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However, at the same time he liked subdued colours, mist and moonlight. He seems to prefer the 'spent lights' of the sea-depths in "The Forsaken Merman" to the village life preferred by the merman's lost wife. In his poetry he derived not only the subject matter of his narrative poems from various traditional or literary sources but even much of the romantic melancholy of his earlier poems from Senancour 's "Obermann". Assessing the importance of Arnold's prose work in , Stefan Collini stated, "for reasons to do with our own cultural preoccupations as much as with the merits of his writing, the best of his prose has a claim on us today that cannot be matched by his poetry.

George Watson follows George Saintsbury in dividing Arnold's career as a prose writer into three phases: More recent writers, such as Collini, have shown a greater interest in his social writing, [21] while over the years a significant second tier of criticism has focused on Arnold's religious writing. Selections from the Prose Work of Matthew Arnold [24]. Arnold's work as a literary critic began with the "Preface to the Poems". In it, he attempted to explain his extreme act of self-censorship in excluding the dramatic poem "Empedocles on Etna".

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With its emphasis on the importance of subject in poetry, on "clearness of arrangement, rigor of development, simplicity of style" learned from the Greeks, and in the strong imprint of Goethe and Wordsworth, may be observed nearly all the essential elements in his critical theory. George Watson described the preface, written by the thirty-one-year-old Arnold, as "oddly stiff and graceless when we think of the elegance of his later prose.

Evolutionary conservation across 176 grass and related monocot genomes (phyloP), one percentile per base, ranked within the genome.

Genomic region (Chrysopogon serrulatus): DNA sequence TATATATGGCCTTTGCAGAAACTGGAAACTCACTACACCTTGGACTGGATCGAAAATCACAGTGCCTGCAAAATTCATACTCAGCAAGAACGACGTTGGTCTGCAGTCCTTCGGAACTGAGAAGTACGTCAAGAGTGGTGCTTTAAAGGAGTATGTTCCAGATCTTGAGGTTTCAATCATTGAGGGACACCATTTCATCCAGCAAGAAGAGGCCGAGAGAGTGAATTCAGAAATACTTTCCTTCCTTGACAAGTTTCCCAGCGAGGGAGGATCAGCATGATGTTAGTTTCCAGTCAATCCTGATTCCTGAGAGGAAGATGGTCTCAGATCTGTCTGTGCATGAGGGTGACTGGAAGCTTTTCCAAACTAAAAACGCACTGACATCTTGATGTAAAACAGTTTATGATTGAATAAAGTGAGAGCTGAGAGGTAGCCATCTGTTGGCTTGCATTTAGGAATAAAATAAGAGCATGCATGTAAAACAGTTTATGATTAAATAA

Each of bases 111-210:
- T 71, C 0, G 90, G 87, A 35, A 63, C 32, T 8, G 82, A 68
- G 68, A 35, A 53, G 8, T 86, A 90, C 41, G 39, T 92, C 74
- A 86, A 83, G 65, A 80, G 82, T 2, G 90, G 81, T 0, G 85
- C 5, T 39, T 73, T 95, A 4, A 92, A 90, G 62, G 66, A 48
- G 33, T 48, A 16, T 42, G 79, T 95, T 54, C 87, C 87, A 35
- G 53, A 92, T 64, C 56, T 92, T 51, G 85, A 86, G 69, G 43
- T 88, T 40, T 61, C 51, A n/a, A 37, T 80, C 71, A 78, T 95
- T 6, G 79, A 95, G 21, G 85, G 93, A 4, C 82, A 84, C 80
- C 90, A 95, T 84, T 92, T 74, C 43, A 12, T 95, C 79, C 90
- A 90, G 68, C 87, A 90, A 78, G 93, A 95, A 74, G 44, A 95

Criticism began to take first place in Arnold's writing with his appointment in to the professorship of poetry at Oxford, which he held for two successive terms of five years. In his lectures On Translating Homer were published, to be followed in by Last Words on Translating Homer , both volumes admirable in style and full of striking judgments and suggestive remarks, but built on rather arbitrary assumptions and reaching no well-established conclusions.

Although Arnold's poetry received only mixed reviews and attention during his lifetime, his forays into literary criticism were more successful. Arnold is famous for introducing a methodology of literary criticism somewhere between the historicist approach common to many critics at the time and the personal essay; he often moved quickly and easily from literary subjects to political and social issues.

His Essays in Criticism , , remains a significant influence on critics to this day, and his prefatory essay to that collection, "The Function of Criticism at the Present Time", is one of the most influential essays written on the role of the critic in identifying and elevating literature — even while admitting, "The critical power is of lower rank than the creative. He considered the most important criteria used to judge the value of a poem were "high truth" and "high seriousness".